If you dig in to these numbers more deeply, however, a mixed story again emerges. As seen in Figure 7, total revenues per customer have been steadily declining. This is to be expected. As SolarCity moves more and more into home and small business installations, revenues per customer get diluted when compared to its larger utility-scale clients. So long as client growth continues at a decent pace, falling total revenues per customer is not a grave concern.
Figure 7. SolarCity client ratios.
Net revenues per customer have also been improving for SCTY. In a company's early stages, net loss per customer should shrink as revenues grow. This has been the case, with levels in 2013 about 31% better than 2012. It is crucial that this ratio continue to improve if SCTY hopes to get in the black in a timely fashion.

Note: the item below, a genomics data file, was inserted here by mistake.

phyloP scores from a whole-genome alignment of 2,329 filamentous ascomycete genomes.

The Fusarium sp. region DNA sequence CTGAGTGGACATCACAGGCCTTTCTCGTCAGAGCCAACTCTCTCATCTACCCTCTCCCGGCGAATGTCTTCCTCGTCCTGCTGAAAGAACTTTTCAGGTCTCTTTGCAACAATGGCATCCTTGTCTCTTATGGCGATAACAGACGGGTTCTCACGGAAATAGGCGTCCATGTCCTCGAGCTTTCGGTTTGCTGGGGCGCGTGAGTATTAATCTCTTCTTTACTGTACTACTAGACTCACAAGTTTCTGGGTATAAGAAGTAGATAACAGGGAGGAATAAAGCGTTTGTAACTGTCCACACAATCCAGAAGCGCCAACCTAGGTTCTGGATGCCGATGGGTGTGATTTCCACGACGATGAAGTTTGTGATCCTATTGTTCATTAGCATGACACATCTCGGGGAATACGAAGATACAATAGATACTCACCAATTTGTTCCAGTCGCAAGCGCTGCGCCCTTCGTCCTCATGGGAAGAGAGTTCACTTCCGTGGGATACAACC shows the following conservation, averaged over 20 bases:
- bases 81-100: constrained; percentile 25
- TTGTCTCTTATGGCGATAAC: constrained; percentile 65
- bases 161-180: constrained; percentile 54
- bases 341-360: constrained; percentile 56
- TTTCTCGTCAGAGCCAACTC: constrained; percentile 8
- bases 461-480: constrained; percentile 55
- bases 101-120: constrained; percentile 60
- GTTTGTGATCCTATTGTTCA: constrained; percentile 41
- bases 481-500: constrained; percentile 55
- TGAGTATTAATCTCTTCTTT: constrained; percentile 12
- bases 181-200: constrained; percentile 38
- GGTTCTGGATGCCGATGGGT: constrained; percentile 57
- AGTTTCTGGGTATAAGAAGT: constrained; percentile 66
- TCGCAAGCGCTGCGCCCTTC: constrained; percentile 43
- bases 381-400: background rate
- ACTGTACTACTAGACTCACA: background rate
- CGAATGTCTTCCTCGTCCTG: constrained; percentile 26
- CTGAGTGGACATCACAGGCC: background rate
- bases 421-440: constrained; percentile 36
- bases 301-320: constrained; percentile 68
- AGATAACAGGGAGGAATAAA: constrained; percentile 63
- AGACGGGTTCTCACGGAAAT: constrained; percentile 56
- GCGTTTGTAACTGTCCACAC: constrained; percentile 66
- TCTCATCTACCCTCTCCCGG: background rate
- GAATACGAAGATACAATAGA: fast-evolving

A key way to see how this is progressing is to watch SolarCity's acquisition cost per customer. This ratio has been shrinking, but not at the pace one would hope. In fact, in 2013 acquisition cost per customer seems to have stabilized at 2012 levels. I will be watching this number very closely to evaluate when, or whether, SCTY will be on track to turn a profit.
Overpriced or Opportunity?
Without having access to SolarCity's inner cogs, my back of the envelope calculations show that the company may be many years out until it enters into positive earnings territory. If total revenues per customer levels out in the $1,500 range, and operating expenses stay at current levels, then SolarCity will need to double the +/-100,000 clients that it currently has before it turns a profit. Even at the current rapid rate of client growth, it would take SolarCity two years to get to the 200,000-client level.
SolarCity has a lot of moving parts, so it is surely possible that revenues could advance quicker than my estimates, and/or expenses could become much tamer. In addition, SolarCity's business model is quickly evolving, so unknown developments may greatly change its financial landscape. SolarCity is likely priced to perfection at current levels, but I would not discount this company as a profitable long-term investment.